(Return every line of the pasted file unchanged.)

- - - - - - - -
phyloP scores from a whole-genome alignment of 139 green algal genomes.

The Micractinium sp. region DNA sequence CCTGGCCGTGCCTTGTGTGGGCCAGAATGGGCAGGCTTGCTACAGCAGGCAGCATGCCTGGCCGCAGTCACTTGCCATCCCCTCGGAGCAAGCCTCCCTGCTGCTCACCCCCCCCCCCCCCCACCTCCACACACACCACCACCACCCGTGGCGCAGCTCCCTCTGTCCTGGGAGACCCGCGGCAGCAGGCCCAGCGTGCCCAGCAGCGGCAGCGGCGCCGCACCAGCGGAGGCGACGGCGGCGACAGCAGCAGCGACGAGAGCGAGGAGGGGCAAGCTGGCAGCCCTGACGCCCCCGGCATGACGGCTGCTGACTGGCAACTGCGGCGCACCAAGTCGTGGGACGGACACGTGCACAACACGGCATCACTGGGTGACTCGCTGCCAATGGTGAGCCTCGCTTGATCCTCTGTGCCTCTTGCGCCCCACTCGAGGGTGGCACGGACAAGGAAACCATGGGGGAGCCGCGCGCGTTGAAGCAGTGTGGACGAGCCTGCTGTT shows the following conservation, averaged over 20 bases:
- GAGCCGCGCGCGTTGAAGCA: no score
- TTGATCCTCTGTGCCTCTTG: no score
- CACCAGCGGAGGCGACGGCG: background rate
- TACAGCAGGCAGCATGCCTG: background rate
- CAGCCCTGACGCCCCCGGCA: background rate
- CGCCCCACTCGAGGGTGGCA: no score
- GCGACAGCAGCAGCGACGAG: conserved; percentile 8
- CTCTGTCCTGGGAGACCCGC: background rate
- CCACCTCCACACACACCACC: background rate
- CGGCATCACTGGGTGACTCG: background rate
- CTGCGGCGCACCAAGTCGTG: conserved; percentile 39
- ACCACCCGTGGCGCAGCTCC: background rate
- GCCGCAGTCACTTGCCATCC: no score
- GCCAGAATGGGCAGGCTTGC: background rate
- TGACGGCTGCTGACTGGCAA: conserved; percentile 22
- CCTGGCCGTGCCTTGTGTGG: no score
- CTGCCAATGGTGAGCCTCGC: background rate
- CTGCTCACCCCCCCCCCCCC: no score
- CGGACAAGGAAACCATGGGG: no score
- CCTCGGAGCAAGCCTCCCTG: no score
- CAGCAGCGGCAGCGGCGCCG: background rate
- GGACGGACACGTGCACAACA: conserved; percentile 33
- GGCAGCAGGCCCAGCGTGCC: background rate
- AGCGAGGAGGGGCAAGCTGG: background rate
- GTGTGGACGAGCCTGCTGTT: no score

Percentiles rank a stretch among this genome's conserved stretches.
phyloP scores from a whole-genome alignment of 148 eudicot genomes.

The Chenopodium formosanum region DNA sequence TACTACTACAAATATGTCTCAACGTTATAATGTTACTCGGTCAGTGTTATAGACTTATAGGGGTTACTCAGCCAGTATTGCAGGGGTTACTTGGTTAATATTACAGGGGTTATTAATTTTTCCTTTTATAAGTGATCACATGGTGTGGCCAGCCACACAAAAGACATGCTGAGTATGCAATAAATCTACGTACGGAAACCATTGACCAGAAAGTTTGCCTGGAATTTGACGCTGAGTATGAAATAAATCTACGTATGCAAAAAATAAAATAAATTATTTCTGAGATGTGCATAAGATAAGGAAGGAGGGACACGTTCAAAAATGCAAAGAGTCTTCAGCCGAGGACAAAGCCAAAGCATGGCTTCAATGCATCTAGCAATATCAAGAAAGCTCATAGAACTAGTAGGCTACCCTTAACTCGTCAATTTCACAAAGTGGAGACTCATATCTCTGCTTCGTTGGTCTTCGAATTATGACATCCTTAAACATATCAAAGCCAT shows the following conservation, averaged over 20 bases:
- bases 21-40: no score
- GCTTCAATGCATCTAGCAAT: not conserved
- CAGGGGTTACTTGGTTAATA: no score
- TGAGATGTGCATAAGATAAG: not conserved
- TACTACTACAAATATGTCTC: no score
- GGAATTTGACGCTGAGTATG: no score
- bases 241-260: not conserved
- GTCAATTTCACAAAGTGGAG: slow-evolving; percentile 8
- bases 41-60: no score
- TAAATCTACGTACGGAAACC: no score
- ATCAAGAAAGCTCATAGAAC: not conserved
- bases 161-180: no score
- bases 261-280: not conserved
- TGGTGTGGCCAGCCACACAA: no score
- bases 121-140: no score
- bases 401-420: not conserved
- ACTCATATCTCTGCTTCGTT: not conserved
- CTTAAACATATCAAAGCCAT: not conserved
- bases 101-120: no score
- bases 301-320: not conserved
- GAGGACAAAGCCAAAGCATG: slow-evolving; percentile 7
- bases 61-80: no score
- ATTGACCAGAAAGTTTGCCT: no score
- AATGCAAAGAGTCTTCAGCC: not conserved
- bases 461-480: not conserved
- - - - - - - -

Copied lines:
phyloP scores from a whole-genome alignment of 139 green algal genomes.

The Micractinium sp. region DNA sequence CCTGGCCGTGCCTTGTGTGGGCCAGAATGGGCAGGCTTGCTACAGCAGGCAGCATGCCTGGCCGCAGTCACTTGCCATCCCCTCGGAGCAAGCCTCCCTGCTGCTCACCCCCCCCCCCCCCCACCTCCACACACACCACCACCACCCGTGGCGCAGCTCCCTCTGTCCTGGGAGACCCGCGGCAGCAGGCCCAGCGTGCCCAGCAGCGGCAGCGGCGCCGCACCAGCGGAGGCGACGGCGGCGACAGCAGCAGCGACGAGAGCGAGGAGGGGCAAGCTGGCAGCCCTGACGCCCCCGGCATGACGGCTGCTGACTGGCAACTGCGGCGCACCAAGTCGTGGGACGGACACGTGCACAACACGGCATCACTGGGTGACTCGCTGCCAATGGTGAGCCTCGCTTGATCCTCTGTGCCTCTTGCGCCCCACTCGAGGGTGGCACGGACAAGGAAACCATGGGGGAGCCGCGCGCGTTGAAGCAGTGTGGACGAGCCTGCTGTT shows the following conservation, averaged over 20 bases:
- GAGCCGCGCGCGTTGAAGCA: no score
- TTGATCCTCTGTGCCTCTTG: no score
- CACCAGCGGAGGCGACGGCG: background rate
- TACAGCAGGCAGCATGCCTG: background rate
- CAGCCCTGACGCCCCCGGCA: background rate
- CGCCCCACTCGAGGGTGGCA: no score
- GCGACAGCAGCAGCGACGAG: conserved; percentile 8
- CTCTGTCCTGGGAGACCCGC: background rate
- CCACCTCCACACACACCACC: background rate
- CGGCATCACTGGGTGACTCG: background rate
- CTGCGGCGCACCAAGTCGTG: conserved; percentile 39
- ACCACCCGTGGCGCAGCTCC: background rate
- GCCGCAGTCACTTGCCATCC: no score
- GCCAGAATGGGCAGGCTTGC: background rate
- TGACGGCTGCTGACTGGCAA: conserved; percentile 22
- CCTGGCCGTGCCTTGTGTGG: no score
- CTGCCAATGGTGAGCCTCGC: background rate
- CTGCTCACCCCCCCCCCCCC: no score
- CGGACAAGGAAACCATGGGG: no score
- CCTCGGAGCAAGCCTCCCTG: no score
- CAGCAGCGGCAGCGGCGCCG: background rate
- GGACGGACACGTGCACAACA: conserved; percentile 33
- GGCAGCAGGCCCAGCGTGCC: background rate
- AGCGAGGAGGGGCAAGCTGG: background rate
- GTGTGGACGAGCCTGCTGTT: no score

Percentiles rank a stretch among this genome's conserved stretches.
phyloP scores from a whole-genome alignment of 148 eudicot genomes.

The Chenopodium formosanum region DNA sequence TACTACTACAAATATGTCTCAACGTTATAATGTTACTCGGTCAGTGTTATAGACTTATAGGGGTTACTCAGCCAGTATTGCAGGGGTTACTTGGTTAATATTACAGGGGTTATTAATTTTTCCTTTTATAAGTGATCACATGGTGTGGCCAGCCACACAAAAGACATGCTGAGTATGCAATAAATCTACGTACGGAAACCATTGACCAGAAAGTTTGCCTGGAATTTGACGCTGAGTATGAAATAAATCTACGTATGCAAAAAATAAAATAAATTATTTCTGAGATGTGCATAAGATAAGGAAGGAGGGACACGTTCAAAAATGCAAAGAGTCTTCAGCCGAGGACAAAGCCAAAGCATGGCTTCAATGCATCTAGCAATATCAAGAAAGCTCATAGAACTAGTAGGCTACCCTTAACTCGTCAATTTCACAAAGTGGAGACTCATATCTCTGCTTCGTTGGTCTTCGAATTATGACATCCTTAAACATATCAAAGCCAT shows the following conservation, averaged over 20 bases:
- bases 21-40: no score
- GCTTCAATGCATCTAGCAAT: not conserved
- CAGGGGTTACTTGGTTAATA: no score
- TGAGATGTGCATAAGATAAG: not conserved
- TACTACTACAAATATGTCTC: no score
- GGAATTTGACGCTGAGTATG: no score
- bases 241-260: not conserved
- GTCAATTTCACAAAGTGGAG: slow-evolving; percentile 8
- bases 41-60: no score
- TAAATCTACGTACGGAAACC: no score
- ATCAAGAAAGCTCATAGAAC: not conserved
- bases 161-180: no score
- bases 261-280: not conserved
- TGGTGTGGCCAGCCACACAA: no score
- bases 121-140: no score
- bases 401-420: not conserved
- ACTCATATCTCTGCTTCGTT: not conserved
- CTTAAACATATCAAAGCCAT: not conserved
- bases 101-120: no score
- bases 301-320: not conserved
- GAGGACAAAGCCAAAGCATG: slow-evolving; percentile 7
- bases 61-80: no score
- ATTGACCAGAAAGTTTGCCT: no score
- AATGCAAAGAGTCTTCAGCC: not conserved
- bases 461-480: not conserved